|Title||Variability in Biomarkers of Arsenic Exposure and Metabolism in Adults Over Time|
|Publication Type||Journal Article|
|Year of Publication||2008|
|Authors||Kile, ML, Hoffman, E, Hsueh, Y-M, Afroz, S, Quamruzzaman, Q, Rahman, M, Mahiuddin, G, Ryan, L, Christiani, DC|
|Journal||Environmental Health Perspectives|
|Keywords||urinary arsenic metabolites|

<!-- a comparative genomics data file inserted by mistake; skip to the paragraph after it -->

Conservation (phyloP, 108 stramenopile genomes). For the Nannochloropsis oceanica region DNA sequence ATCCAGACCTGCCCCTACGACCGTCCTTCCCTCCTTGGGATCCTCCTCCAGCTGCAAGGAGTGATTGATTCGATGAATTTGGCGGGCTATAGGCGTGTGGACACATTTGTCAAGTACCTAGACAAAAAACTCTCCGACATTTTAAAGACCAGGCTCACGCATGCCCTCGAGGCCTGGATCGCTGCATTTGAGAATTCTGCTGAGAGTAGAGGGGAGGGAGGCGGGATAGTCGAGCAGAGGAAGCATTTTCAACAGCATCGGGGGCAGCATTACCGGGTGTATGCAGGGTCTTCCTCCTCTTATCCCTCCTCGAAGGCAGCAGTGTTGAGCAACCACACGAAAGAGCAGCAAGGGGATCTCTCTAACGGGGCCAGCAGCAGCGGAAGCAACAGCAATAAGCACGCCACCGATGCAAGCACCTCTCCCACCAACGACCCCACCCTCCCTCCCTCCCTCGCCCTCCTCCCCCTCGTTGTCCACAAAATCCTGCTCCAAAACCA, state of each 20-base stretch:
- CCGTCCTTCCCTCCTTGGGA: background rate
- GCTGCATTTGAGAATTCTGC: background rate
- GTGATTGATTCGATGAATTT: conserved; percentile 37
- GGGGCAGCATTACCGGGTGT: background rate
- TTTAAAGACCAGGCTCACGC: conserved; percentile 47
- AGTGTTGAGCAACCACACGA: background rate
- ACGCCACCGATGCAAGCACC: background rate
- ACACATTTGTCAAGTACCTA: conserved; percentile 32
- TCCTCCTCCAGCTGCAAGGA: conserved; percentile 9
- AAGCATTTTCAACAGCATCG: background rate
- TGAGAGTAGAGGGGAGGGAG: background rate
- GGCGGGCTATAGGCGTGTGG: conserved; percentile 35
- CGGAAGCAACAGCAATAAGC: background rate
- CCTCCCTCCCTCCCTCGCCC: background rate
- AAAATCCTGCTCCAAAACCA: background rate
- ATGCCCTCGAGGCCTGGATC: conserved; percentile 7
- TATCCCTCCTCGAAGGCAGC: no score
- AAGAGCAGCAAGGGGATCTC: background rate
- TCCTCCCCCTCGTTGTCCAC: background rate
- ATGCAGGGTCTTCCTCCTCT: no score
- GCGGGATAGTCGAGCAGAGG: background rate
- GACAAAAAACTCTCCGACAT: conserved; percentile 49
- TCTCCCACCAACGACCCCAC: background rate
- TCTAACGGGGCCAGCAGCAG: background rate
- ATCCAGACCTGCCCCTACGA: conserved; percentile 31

Background: Urinary arsenic metabolites (UAs) are used as biomarkers of exposure and metabolism. Objectives: To characterize inter- and intraindividual variability in UAs in healthy individuals. Methods: In a longitudinal study conducted in Bangladesh, we collected water and spot urine samples from 196 participants every 3 months for 2 years. Water arsenic (As) was measured by inductively coupled plasma–mass spectrometry and urinary As [arsenite, arsenate, monomethylarsonic acid (MMA), and dimethylarsinic acid (DMA)] were detected using high-performance liquid chromatography–hydride-generated atomic absorption spectrometry. We used linear mixed-effects models to compute variance components and evaluate the association between UAs and selected factors. Results: The concentrations of UAs were fairly reproducible within individuals, with intraclass correlation coefficients (ICCs) of 0.41, 0.35, 0.47, and 0.49 for inorganic As (InAs), MMA, DMA, and total urinary As (TUA). However, when expressed as a ratio, the percent InAs (%InAs), %MMA, and %DMA were poorly reproducible within individuals, with ICCs of 0.16, 0.16, and 0.17, respectively. Arsenic metabolism was significantly associated with sex, exposure, age, smoking, chewing betel nut, urinary creatinine, and season. Specificity and sensitivity analyses showed that a single urine sample adequately classified a participant’s urinary As profile as high or low, but TUA had only moderate specificity for correctly classifying drinking water exposures. Conclusions: Epidemiologic studies should use both urinary As concentrations and the relative proportion of UAs to minimize measurement error and to facilitate interpretation of factors that influence As metabolism.